Two years ago the heads at Intel thought it wise to allocate new priority parking spots to pregnant mothers, in the hope that doing so would improve the company’s image as an accommodating and progressive place to work. Surprisingly, the reaction was a hostile one; the immediacy with which the decision was carried out made employees feel they had been kept in the dark about the reasons for it. Even in an age when technology companies are under unrelenting pressure to improve workplace diversity, Intel’s parking misstep illustrates the dangers of seeing diversity as a numbers game rather than a cultural change.
Intel is just one of a growing band of tech companies for which diversity has become a major point of differentiation. Now consumers demand an inclusive corporate culture. Not acting – or indeed not acting fast enough – on this issue risks not just reputational but financial consequences.
Diversity is fast becoming as much a part of the reporting landscape as financial results
“We know intuitively that diversity matters”, said the McKinsey report Diversity Matters. “We live in a deeply connected and global world. It should come as no surprise that more diverse companies and institutions are achieving better performance.”
Looking at the mountains of research on the issue, it’s clear ethnic minorities and women in particular have fallen on the sharp side of tech’s one-track employment policy, and critics have taken pains to make clear the scale and seriousness of the problem. For one, the release last year of the film Code: Debugging the Gender Gap saw director Robin Hauser Reynolds tap into the reasons for the worryingly low percentage of female computer engineers working for technology companies, and question the sector’s failure to rectify the problem. In the documentary, Reynolds took aim at the white, male bias at large in an industry in which just 15 percent of Silicon Valley software engineers are women – and where almost half are forecast to leave the field in the next 10 years.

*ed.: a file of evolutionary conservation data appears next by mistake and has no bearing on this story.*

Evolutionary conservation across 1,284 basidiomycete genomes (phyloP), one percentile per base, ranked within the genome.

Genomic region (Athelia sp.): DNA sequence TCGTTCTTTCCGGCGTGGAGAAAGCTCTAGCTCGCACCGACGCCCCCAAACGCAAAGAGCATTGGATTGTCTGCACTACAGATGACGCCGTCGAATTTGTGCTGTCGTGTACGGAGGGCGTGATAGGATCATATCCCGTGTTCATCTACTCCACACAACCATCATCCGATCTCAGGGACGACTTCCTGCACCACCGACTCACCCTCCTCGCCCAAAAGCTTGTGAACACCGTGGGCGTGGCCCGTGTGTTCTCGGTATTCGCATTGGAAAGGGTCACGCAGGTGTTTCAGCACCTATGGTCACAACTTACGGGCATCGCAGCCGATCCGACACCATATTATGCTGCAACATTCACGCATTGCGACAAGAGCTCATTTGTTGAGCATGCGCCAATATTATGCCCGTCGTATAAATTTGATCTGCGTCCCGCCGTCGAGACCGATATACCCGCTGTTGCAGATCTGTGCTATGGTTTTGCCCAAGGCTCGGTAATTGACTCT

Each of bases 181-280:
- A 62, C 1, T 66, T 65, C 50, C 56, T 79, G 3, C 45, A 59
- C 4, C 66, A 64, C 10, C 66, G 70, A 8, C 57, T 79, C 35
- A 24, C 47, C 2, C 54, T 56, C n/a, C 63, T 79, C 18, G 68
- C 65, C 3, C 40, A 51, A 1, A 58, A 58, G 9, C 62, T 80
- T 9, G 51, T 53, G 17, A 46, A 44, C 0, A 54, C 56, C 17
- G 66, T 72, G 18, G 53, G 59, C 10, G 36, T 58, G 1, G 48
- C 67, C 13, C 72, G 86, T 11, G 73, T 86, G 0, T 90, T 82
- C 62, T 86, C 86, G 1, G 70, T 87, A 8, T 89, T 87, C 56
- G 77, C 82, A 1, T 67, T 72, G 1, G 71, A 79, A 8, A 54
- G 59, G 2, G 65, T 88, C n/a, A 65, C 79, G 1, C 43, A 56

“We’ve all heard about the gender gap in tech. Women simply aren’t thriving in one of the most promising fields in the United States – and not for lack of talent”, said Reynolds in a recent TED talk. She, like so many in her field, wants to see change. While improvements have been made – spearheaded in part by tech’s desire to be seen as ‘other’ to ‘mainstream’ business – many of the reasons for the industry’s homogeneity remain.